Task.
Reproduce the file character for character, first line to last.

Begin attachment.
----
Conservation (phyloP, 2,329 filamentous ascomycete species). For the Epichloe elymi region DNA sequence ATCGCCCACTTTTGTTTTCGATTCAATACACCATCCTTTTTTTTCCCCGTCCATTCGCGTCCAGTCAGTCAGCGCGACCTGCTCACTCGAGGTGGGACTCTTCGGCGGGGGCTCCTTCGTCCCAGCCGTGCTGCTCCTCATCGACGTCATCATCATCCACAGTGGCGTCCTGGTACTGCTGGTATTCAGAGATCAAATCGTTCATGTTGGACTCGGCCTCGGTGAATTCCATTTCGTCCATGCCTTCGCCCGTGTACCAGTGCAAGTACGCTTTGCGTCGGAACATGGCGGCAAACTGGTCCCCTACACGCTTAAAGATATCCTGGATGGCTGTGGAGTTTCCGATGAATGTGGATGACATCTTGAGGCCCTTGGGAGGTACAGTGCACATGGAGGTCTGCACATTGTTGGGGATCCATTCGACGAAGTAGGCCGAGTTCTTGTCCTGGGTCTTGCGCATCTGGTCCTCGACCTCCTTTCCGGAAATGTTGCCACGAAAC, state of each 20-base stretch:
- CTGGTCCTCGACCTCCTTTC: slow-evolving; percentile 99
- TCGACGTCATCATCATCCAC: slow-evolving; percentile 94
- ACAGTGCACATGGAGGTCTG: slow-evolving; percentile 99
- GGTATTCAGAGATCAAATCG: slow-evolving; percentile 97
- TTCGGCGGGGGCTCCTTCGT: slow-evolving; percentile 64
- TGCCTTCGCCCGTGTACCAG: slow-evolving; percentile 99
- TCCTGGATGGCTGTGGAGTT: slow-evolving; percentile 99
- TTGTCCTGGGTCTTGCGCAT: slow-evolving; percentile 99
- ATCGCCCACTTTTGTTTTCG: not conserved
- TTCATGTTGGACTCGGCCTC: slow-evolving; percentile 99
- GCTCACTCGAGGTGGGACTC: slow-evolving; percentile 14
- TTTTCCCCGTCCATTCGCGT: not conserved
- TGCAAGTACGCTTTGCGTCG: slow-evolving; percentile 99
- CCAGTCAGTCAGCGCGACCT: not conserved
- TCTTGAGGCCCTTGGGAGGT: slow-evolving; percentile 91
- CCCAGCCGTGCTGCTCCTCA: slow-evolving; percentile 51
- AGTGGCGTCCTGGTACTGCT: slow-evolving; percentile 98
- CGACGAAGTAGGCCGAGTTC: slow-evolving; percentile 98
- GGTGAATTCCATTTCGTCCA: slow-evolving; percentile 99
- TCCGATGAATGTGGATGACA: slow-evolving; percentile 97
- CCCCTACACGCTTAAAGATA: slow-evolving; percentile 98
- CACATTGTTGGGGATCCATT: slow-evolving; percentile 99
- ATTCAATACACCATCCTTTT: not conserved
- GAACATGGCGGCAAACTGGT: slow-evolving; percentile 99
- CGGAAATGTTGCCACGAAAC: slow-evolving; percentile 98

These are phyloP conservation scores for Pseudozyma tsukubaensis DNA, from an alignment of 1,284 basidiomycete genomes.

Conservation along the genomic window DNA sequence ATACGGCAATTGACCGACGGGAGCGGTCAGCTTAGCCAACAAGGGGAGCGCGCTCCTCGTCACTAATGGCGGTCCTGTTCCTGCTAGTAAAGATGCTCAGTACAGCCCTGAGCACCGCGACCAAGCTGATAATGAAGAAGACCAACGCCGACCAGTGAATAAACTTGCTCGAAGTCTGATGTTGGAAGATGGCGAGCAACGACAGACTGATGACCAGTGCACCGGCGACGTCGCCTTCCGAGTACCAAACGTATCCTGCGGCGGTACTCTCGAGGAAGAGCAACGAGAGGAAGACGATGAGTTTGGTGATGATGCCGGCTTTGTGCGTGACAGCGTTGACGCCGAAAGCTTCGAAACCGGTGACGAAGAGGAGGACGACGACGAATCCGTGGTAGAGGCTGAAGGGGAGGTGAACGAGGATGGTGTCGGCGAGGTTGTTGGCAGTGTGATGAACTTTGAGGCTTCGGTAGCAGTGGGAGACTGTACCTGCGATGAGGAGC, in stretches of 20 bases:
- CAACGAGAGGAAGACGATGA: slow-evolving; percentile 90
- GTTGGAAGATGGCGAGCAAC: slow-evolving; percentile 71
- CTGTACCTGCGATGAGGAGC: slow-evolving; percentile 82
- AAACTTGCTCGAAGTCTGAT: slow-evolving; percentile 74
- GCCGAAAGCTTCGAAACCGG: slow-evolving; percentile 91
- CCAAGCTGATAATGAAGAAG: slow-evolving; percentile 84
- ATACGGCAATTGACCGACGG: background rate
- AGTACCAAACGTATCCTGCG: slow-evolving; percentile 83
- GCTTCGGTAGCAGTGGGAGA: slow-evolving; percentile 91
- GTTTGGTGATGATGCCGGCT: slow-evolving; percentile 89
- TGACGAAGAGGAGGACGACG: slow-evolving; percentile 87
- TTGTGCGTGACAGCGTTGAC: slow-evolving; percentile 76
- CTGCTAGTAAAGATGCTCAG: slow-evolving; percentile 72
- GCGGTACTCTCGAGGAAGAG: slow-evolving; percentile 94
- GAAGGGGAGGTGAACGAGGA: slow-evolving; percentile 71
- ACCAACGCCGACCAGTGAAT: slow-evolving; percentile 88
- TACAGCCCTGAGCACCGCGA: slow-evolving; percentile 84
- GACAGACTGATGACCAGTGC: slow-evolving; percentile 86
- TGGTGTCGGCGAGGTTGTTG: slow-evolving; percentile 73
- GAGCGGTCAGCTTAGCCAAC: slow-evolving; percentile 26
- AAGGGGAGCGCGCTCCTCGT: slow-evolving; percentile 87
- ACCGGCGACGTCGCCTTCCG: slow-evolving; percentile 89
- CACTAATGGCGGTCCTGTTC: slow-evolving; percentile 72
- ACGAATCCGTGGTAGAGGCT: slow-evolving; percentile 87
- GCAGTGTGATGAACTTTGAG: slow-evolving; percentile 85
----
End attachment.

Conservation (phyloP, 2,329 filamentous ascomycete species). For the Epichloe elymi region DNA sequence ATCGCCCACTTTTGTTTTCGATTCAATACACCATCCTTTTTTTTCCCCGTCCATTCGCGTCCAGTCAGTCAGCGCGACCTGCTCACTCGAGGTGGGACTCTTCGGCGGGGGCTCCTTCGTCCCAGCCGTGCTGCTCCTCATCGACGTCATCATCATCCACAGTGGCGTCCTGGTACTGCTGGTATTCAGAGATCAAATCGTTCATGTTGGACTCGGCCTCGGTGAATTCCATTTCGTCCATGCCTTCGCCCGTGTACCAGTGCAAGTACGCTTTGCGTCGGAACATGGCGGCAAACTGGTCCCCTACACGCTTAAAGATATCCTGGATGGCTGTGGAGTTTCCGATGAATGTGGATGACATCTTGAGGCCCTTGGGAGGTACAGTGCACATGGAGGTCTGCACATTGTTGGGGATCCATTCGACGAAGTAGGCCGAGTTCTTGTCCTGGGTCTTGCGCATCTGGTCCTCGACCTCCTTTCCGGAAATGTTGCCACGAAAC, state of each 20-base stretch:
- CTGGTCCTCGACCTCCTTTC: slow-evolving; percentile 99
- TCGACGTCATCATCATCCAC: slow-evolving; percentile 94
- ACAGTGCACATGGAGGTCTG: slow-evolving; percentile 99
- GGTATTCAGAGATCAAATCG: slow-evolving; percentile 97
- TTCGGCGGGGGCTCCTTCGT: slow-evolving; percentile 64
- TGCCTTCGCCCGTGTACCAG: slow-evolving; percentile 99
- TCCTGGATGGCTGTGGAGTT: slow-evolving; percentile 99
- TTGTCCTGGGTCTTGCGCAT: slow-evolving; percentile 99
- ATCGCCCACTTTTGTTTTCG: not conserved
- TTCATGTTGGACTCGGCCTC: slow-evolving; percentile 99
- GCTCACTCGAGGTGGGACTC: slow-evolving; percentile 14
- TTTTCCCCGTCCATTCGCGT: not conserved
- TGCAAGTACGCTTTGCGTCG: slow-evolving; percentile 99
- CCAGTCAGTCAGCGCGACCT: not conserved
- TCTTGAGGCCCTTGGGAGGT: slow-evolving; percentile 91
- CCCAGCCGTGCTGCTCCTCA: slow-evolving; percentile 51
- AGTGGCGTCCTGGTACTGCT: slow-evolving; percentile 98
- CGACGAAGTAGGCCGAGTTC: slow-evolving; percentile 98
- GGTGAATTCCATTTCGTCCA: slow-evolving; percentile 99
- TCCGATGAATGTGGATGACA: slow-evolving; percentile 97
- CCCCTACACGCTTAAAGATA: slow-evolving; percentile 98
- CACATTGTTGGGGATCCATT: slow-evolving; percentile 99
- ATTCAATACACCATCCTTTT: not conserved
- GAACATGGCGGCAAACTGGT: slow-evolving; percentile 99
- CGGAAATGTTGCCACGAAAC: slow-evolving; percentile 98

These are phyloP conservation scores for Pseudozyma tsukubaensis DNA, from an alignment of 1,284 basidiomycete genomes.

Conservation along the genomic window DNA sequence ATACGGCAATTGACCGACGGGAGCGGTCAGCTTAGCCAACAAGGGGAGCGCGCTCCTCGTCACTAATGGCGGTCCTGTTCCTGCTAGTAAAGATGCTCAGTACAGCCCTGAGCACCGCGACCAAGCTGATAATGAAGAAGACCAACGCCGACCAGTGAATAAACTTGCTCGAAGTCTGATGTTGGAAGATGGCGAGCAACGACAGACTGATGACCAGTGCACCGGCGACGTCGCCTTCCGAGTACCAAACGTATCCTGCGGCGGTACTCTCGAGGAAGAGCAACGAGAGGAAGACGATGAGTTTGGTGATGATGCCGGCTTTGTGCGTGACAGCGTTGACGCCGAAAGCTTCGAAACCGGTGACGAAGAGGAGGACGACGACGAATCCGTGGTAGAGGCTGAAGGGGAGGTGAACGAGGATGGTGTCGGCGAGGTTGTTGGCAGTGTGATGAACTTTGAGGCTTCGGTAGCAGTGGGAGACTGTACCTGCGATGAGGAGC, in stretches of 20 bases:
- CAACGAGAGGAAGACGATGA: slow-evolving; percentile 90
- GTTGGAAGATGGCGAGCAAC: slow-evolving; percentile 71
- CTGTACCTGCGATGAGGAGC: slow-evolving; percentile 82
- AAACTTGCTCGAAGTCTGAT: slow-evolving; percentile 74
- GCCGAAAGCTTCGAAACCGG: slow-evolving; percentile 91
- CCAAGCTGATAATGAAGAAG: slow-evolving; percentile 84
- ATACGGCAATTGACCGACGG: background rate
- AGTACCAAACGTATCCTGCG: slow-evolving; percentile 83
- GCTTCGGTAGCAGTGGGAGA: slow-evolving; percentile 91
- GTTTGGTGATGATGCCGGCT: slow-evolving; percentile 89
- TGACGAAGAGGAGGACGACG: slow-evolving; percentile 87
- TTGTGCGTGACAGCGTTGAC: slow-evolving; percentile 76
- CTGCTAGTAAAGATGCTCAG: slow-evolving; percentile 72
- GCGGTACTCTCGAGGAAGAG: slow-evolving; percentile 94
- GAAGGGGAGGTGAACGAGGA: slow-evolving; percentile 71
- ACCAACGCCGACCAGTGAAT: slow-evolving; percentile 88
- TACAGCCCTGAGCACCGCGA: slow-evolving; percentile 84
- GACAGACTGATGACCAGTGC: slow-evolving; percentile 86
- TGGTGTCGGCGAGGTTGTTG: slow-evolving; percentile 73
- GAGCGGTCAGCTTAGCCAAC: slow-evolving; percentile 26
- AAGGGGAGCGCGCTCCTCGT: slow-evolving; percentile 87
- ACCGGCGACGTCGCCTTCCG: slow-evolving; percentile 89
- CACTAATGGCGGTCCTGTTC: slow-evolving; percentile 72
- ACGAATCCGTGGTAGAGGCT: slow-evolving; percentile 87
- GCAGTGTGATGAACTTTGAG: slow-evolving; percentile 85